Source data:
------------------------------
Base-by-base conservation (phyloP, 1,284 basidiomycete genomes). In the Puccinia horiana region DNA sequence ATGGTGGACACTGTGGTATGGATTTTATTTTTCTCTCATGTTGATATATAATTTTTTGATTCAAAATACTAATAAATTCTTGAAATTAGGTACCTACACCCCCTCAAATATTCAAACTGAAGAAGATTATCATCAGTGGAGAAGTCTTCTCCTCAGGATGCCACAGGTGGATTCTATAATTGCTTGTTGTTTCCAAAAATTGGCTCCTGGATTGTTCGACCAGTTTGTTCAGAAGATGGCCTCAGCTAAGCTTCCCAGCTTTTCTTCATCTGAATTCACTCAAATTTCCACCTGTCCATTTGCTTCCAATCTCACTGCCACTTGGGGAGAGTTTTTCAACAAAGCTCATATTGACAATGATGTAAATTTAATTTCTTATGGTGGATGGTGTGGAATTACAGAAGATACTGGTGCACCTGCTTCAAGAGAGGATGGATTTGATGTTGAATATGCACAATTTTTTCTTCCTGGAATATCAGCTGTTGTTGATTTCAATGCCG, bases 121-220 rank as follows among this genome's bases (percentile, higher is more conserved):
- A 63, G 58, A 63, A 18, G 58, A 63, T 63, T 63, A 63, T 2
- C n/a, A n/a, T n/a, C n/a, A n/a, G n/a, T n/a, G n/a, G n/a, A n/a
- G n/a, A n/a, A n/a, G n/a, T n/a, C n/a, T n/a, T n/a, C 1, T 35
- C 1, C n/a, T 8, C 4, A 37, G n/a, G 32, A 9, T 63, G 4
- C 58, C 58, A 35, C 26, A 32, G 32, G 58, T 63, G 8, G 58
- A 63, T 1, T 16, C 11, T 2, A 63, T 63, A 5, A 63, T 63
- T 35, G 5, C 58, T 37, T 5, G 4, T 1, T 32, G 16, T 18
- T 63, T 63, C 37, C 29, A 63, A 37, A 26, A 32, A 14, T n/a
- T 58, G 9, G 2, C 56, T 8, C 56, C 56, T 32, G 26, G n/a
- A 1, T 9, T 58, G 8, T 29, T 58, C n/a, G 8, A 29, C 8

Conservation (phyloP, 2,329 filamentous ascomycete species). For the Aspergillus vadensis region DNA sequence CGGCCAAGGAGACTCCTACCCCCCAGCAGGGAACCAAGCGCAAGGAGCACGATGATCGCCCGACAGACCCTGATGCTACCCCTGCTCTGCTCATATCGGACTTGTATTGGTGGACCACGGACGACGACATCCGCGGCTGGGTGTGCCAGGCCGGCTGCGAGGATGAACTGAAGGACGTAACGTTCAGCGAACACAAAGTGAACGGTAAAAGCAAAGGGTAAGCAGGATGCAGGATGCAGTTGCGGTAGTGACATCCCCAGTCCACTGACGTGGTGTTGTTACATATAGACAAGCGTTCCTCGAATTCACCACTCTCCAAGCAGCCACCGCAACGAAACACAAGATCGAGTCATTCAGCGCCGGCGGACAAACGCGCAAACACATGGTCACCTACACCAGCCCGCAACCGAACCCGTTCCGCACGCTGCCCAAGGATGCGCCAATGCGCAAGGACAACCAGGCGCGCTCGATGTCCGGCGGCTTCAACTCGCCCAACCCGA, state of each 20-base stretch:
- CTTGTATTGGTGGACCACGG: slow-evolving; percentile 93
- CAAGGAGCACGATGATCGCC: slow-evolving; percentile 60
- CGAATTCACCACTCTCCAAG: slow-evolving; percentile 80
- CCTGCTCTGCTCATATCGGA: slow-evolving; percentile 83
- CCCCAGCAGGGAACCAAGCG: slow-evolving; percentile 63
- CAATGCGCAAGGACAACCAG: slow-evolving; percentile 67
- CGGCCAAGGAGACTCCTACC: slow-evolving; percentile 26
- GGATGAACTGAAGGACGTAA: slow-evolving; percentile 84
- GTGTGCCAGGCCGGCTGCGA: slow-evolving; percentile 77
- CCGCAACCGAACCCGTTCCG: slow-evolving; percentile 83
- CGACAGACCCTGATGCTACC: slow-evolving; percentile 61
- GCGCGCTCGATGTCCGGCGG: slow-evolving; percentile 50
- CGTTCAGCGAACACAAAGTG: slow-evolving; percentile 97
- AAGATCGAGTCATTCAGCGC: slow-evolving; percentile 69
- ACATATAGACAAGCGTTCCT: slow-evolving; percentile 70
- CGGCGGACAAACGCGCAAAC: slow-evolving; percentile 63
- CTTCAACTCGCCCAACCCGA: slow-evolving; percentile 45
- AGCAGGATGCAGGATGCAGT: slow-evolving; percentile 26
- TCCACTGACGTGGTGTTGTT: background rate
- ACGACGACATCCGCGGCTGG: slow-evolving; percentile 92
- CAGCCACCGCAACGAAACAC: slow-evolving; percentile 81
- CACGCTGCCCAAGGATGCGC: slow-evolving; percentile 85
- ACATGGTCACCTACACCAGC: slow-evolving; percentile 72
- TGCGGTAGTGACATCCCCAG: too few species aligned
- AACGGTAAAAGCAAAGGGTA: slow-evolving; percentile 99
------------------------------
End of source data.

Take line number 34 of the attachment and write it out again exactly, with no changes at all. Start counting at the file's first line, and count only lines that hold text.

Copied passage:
- CACGCTGCCCAAGGATGCGC: slow-evolving; percentile 85